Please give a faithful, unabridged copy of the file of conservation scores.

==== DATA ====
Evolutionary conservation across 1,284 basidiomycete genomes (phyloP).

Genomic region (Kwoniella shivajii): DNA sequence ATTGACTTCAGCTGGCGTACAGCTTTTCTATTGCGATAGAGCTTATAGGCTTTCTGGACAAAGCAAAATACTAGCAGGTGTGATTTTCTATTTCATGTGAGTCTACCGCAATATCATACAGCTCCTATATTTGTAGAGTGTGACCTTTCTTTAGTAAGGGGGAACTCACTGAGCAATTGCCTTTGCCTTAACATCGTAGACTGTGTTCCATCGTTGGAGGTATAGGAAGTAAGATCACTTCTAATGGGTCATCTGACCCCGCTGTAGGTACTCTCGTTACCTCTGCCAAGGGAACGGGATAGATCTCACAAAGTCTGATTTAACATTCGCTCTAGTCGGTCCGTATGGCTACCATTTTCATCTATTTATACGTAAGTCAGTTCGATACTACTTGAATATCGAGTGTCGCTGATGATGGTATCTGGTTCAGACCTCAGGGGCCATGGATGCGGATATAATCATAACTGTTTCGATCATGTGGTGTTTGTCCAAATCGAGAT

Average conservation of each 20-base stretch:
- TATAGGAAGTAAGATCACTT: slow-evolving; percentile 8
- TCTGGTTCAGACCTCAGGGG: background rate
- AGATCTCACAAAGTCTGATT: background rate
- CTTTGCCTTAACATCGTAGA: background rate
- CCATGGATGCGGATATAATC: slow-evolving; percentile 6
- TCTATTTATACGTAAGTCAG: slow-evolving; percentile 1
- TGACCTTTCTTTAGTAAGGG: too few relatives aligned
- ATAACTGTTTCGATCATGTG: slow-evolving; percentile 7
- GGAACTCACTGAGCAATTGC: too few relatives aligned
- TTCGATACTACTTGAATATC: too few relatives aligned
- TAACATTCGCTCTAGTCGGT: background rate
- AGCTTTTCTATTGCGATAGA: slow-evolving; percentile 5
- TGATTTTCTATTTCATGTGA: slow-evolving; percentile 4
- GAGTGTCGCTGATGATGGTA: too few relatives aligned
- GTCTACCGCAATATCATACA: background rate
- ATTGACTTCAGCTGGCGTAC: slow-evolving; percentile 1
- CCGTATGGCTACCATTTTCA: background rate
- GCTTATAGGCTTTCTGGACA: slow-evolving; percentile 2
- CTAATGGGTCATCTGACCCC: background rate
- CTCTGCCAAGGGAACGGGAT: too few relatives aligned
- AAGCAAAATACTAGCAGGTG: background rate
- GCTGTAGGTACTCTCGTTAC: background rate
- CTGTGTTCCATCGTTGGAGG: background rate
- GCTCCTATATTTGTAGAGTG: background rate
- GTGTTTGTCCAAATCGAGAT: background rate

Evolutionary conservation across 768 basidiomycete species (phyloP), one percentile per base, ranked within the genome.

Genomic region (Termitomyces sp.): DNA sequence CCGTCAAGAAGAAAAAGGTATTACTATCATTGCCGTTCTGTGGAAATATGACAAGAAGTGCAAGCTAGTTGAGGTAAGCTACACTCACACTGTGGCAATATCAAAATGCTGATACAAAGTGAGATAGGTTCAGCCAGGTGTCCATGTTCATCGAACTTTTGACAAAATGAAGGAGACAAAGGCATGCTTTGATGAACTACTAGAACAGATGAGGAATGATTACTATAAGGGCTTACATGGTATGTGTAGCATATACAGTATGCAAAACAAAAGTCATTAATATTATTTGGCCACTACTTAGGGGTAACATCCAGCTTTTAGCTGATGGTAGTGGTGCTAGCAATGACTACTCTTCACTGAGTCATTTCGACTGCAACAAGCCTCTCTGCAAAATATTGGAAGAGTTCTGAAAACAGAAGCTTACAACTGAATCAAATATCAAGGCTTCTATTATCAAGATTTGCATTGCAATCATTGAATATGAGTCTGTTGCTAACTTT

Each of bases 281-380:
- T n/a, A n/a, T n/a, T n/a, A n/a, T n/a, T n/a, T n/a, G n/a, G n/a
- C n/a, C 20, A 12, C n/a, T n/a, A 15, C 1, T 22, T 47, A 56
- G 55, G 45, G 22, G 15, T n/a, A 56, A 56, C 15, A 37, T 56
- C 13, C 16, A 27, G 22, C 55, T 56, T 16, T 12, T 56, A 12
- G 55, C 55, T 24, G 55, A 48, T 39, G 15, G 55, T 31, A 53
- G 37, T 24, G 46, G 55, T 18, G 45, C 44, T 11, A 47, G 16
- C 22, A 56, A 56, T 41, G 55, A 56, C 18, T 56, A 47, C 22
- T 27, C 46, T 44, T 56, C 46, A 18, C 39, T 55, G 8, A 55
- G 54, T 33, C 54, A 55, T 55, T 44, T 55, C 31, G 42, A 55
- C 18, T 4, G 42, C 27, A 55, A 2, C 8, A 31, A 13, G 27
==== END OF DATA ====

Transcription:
Evolutionary conservation across 1,284 basidiomycete genomes (phyloP).

Genomic region (Kwoniella shivajii): DNA sequence ATTGACTTCAGCTGGCGTACAGCTTTTCTATTGCGATAGAGCTTATAGGCTTTCTGGACAAAGCAAAATACTAGCAGGTGTGATTTTCTATTTCATGTGAGTCTACCGCAATATCATACAGCTCCTATATTTGTAGAGTGTGACCTTTCTTTAGTAAGGGGGAACTCACTGAGCAATTGCCTTTGCCTTAACATCGTAGACTGTGTTCCATCGTTGGAGGTATAGGAAGTAAGATCACTTCTAATGGGTCATCTGACCCCGCTGTAGGTACTCTCGTTACCTCTGCCAAGGGAACGGGATAGATCTCACAAAGTCTGATTTAACATTCGCTCTAGTCGGTCCGTATGGCTACCATTTTCATCTATTTATACGTAAGTCAGTTCGATACTACTTGAATATCGAGTGTCGCTGATGATGGTATCTGGTTCAGACCTCAGGGGCCATGGATGCGGATATAATCATAACTGTTTCGATCATGTGGTGTTTGTCCAAATCGAGAT

Average conservation of each 20-base stretch:
- TATAGGAAGTAAGATCACTT: slow-evolving; percentile 8
- TCTGGTTCAGACCTCAGGGG: background rate
- AGATCTCACAAAGTCTGATT: background rate
- CTTTGCCTTAACATCGTAGA: background rate
- CCATGGATGCGGATATAATC: slow-evolving; percentile 6
- TCTATTTATACGTAAGTCAG: slow-evolving; percentile 1
- TGACCTTTCTTTAGTAAGGG: too few relatives aligned
- ATAACTGTTTCGATCATGTG: slow-evolving; percentile 7
- GGAACTCACTGAGCAATTGC: too few relatives aligned
- TTCGATACTACTTGAATATC: too few relatives aligned
- TAACATTCGCTCTAGTCGGT: background rate
- AGCTTTTCTATTGCGATAGA: slow-evolving; percentile 5
- TGATTTTCTATTTCATGTGA: slow-evolving; percentile 4
- GAGTGTCGCTGATGATGGTA: too few relatives aligned
- GTCTACCGCAATATCATACA: background rate
- ATTGACTTCAGCTGGCGTAC: slow-evolving; percentile 1
- CCGTATGGCTACCATTTTCA: background rate
- GCTTATAGGCTTTCTGGACA: slow-evolving; percentile 2
- CTAATGGGTCATCTGACCCC: background rate
- CTCTGCCAAGGGAACGGGAT: too few relatives aligned
- AAGCAAAATACTAGCAGGTG: background rate
- GCTGTAGGTACTCTCGTTAC: background rate
- CTGTGTTCCATCGTTGGAGG: background rate
- GCTCCTATATTTGTAGAGTG: background rate
- GTGTTTGTCCAAATCGAGAT: background rate

Evolutionary conservation across 768 basidiomycete species (phyloP), one percentile per base, ranked within the genome.

Genomic region (Termitomyces sp.): DNA sequence CCGTCAAGAAGAAAAAGGTATTACTATCATTGCCGTTCTGTGGAAATATGACAAGAAGTGCAAGCTAGTTGAGGTAAGCTACACTCACACTGTGGCAATATCAAAATGCTGATACAAAGTGAGATAGGTTCAGCCAGGTGTCCATGTTCATCGAACTTTTGACAAAATGAAGGAGACAAAGGCATGCTTTGATGAACTACTAGAACAGATGAGGAATGATTACTATAAGGGCTTACATGGTATGTGTAGCATATACAGTATGCAAAACAAAAGTCATTAATATTATTTGGCCACTACTTAGGGGTAACATCCAGCTTTTAGCTGATGGTAGTGGTGCTAGCAATGACTACTCTTCACTGAGTCATTTCGACTGCAACAAGCCTCTCTGCAAAATATTGGAAGAGTTCTGAAAACAGAAGCTTACAACTGAATCAAATATCAAGGCTTCTATTATCAAGATTTGCATTGCAATCATTGAATATGAGTCTGTTGCTAACTTT

Each of bases 281-380:
- T n/a, A n/a, T n/a, T n/a, A n/a, T n/a, T n/a, T n/a, G n/a, G n/a
- C n/a, C 20, A 12, C n/a, T n/a, A 15, C 1, T 22, T 47, A 56
- G 55, G 45, G 22, G 15, T n/a, A 56, A 56, C 15, A 37, T 56
- C 13, C 16, A 27, G 22, C 55, T 56, T 16, T 12, T 56, A 12
- G 55, C 55, T 24, G 55, A 48, T 39, G 15, G 55, T 31, A 53
- G 37, T 24, G 46, G 55, T 18, G 45, C 44, T 11, A 47, G 16
- C 22, A 56, A 56, T 41, G 55, A 56, C 18, T 56, A 47, C 22
- T 27, C 46, T 44, T 56, C 46, A 18, C 39, T 55, G 8, A 55
- G 54, T 33, C 54, A 55, T 55, T 44, T 55, C 31, G 42, A 55
- C 18, T 4, G 42, C 27, A 55, A 2, C 8, A 31, A 13, G 27